EPA Planning Roll Back of Restrictive Automotive Fuel Economy Standards
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The Trump Administration is expected to launch an effort to weaken greenhouse gas emissions and fuel economy standards for automobiles, handing a victory to car manufacturers and giving them reasons to roll back restrictive industry standards worldwide.
The EPA’s move undercuts 1 of former US President Barack Hussein Obama’s signature efforts to fight climate change, driving The Trump Administration toward a courtroom standoff with California, which has vowed to stick with the stricter rules even if Washington rolls back federal standards.
That fight could end up creating 1 set of rules for cars sold in California and the 12 states that follow its lead, and weaker rules for the rest of the states, in effect splitting the nation into 2 markets.
The state has a special waiver under the 1970 Clean Air Act empowering it to enforce stronger air pollution standards than those set by the federal government, a holdover from California’s history of setting its own air pollution regulations before the federal rules came into force.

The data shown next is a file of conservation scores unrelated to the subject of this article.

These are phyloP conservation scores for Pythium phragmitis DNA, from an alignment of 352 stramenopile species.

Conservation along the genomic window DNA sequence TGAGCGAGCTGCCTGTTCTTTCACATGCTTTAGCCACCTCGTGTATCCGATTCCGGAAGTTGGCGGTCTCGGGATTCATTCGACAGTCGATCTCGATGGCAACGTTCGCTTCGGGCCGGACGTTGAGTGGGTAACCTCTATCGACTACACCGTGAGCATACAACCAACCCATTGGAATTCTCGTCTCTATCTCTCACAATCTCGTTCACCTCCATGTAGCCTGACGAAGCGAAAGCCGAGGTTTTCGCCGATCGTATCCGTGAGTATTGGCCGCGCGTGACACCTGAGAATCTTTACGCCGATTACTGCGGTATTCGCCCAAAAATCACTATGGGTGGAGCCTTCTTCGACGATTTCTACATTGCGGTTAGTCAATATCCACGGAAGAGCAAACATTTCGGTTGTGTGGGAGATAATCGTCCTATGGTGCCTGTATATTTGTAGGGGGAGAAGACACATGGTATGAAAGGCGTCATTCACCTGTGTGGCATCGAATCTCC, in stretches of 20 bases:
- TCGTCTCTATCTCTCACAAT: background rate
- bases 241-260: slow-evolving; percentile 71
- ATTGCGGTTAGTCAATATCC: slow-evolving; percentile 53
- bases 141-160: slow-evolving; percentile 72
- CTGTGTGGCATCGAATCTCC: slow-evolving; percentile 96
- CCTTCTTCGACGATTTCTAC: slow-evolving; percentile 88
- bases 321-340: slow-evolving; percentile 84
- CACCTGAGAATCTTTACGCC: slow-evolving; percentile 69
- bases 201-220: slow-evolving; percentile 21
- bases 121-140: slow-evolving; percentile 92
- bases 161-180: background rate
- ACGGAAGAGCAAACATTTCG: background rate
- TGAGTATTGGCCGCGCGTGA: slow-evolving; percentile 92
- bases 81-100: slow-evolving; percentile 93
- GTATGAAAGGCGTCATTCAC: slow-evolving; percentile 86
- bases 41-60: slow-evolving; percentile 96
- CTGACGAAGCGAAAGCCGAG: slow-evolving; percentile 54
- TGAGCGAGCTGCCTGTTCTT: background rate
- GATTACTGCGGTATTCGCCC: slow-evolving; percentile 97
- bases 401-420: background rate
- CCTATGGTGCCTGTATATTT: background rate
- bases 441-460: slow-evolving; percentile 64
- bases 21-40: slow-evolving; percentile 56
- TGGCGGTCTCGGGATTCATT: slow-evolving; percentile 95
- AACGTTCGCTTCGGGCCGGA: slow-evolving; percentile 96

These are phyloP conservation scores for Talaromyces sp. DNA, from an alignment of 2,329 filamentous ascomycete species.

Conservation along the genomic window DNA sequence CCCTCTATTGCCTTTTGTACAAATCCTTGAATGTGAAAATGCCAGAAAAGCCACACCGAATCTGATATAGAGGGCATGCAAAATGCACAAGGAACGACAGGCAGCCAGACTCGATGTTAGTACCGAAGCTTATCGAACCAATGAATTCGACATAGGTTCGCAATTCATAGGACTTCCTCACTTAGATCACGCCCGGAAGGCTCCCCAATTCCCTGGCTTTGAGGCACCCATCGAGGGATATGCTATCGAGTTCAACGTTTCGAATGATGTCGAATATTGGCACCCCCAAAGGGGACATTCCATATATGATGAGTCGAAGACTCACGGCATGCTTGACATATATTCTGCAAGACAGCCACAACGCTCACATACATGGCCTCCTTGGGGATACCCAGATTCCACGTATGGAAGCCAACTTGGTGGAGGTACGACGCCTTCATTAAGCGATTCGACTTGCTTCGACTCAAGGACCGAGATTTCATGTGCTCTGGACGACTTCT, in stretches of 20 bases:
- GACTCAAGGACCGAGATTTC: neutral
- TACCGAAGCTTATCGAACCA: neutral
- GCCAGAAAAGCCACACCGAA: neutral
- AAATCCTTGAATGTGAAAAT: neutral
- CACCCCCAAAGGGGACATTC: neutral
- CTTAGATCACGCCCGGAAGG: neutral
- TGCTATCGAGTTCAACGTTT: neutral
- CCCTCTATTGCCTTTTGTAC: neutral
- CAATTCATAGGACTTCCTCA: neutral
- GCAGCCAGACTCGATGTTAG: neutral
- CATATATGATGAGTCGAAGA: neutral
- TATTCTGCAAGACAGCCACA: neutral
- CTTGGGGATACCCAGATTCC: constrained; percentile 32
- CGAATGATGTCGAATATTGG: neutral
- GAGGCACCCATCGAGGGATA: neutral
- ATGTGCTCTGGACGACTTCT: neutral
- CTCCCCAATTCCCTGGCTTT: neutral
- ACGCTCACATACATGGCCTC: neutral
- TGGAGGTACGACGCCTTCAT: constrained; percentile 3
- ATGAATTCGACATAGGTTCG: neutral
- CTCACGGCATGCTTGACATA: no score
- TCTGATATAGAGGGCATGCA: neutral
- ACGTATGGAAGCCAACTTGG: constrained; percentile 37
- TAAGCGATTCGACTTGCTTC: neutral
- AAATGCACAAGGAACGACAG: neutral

Scott Pruitt, the head of the Environmental Protection Agency (EPA), is expected to frame the initiative as eliminating a regulatory burden on automakers that will result in more affordable trucks, vans and SUVs (sport utility vehicles) for buyers, according to people familiar with the plan.
An EPA spokeswoman confirmed that Mr. Pruitt had sent a draft of the 16-pg plan to the White House for approval.
The details of the plan are being worked out, and are expected this year. We expect them to substantially roll back the restrictive Hussein Obama-Era standards.
Have a terrific Easter weekend.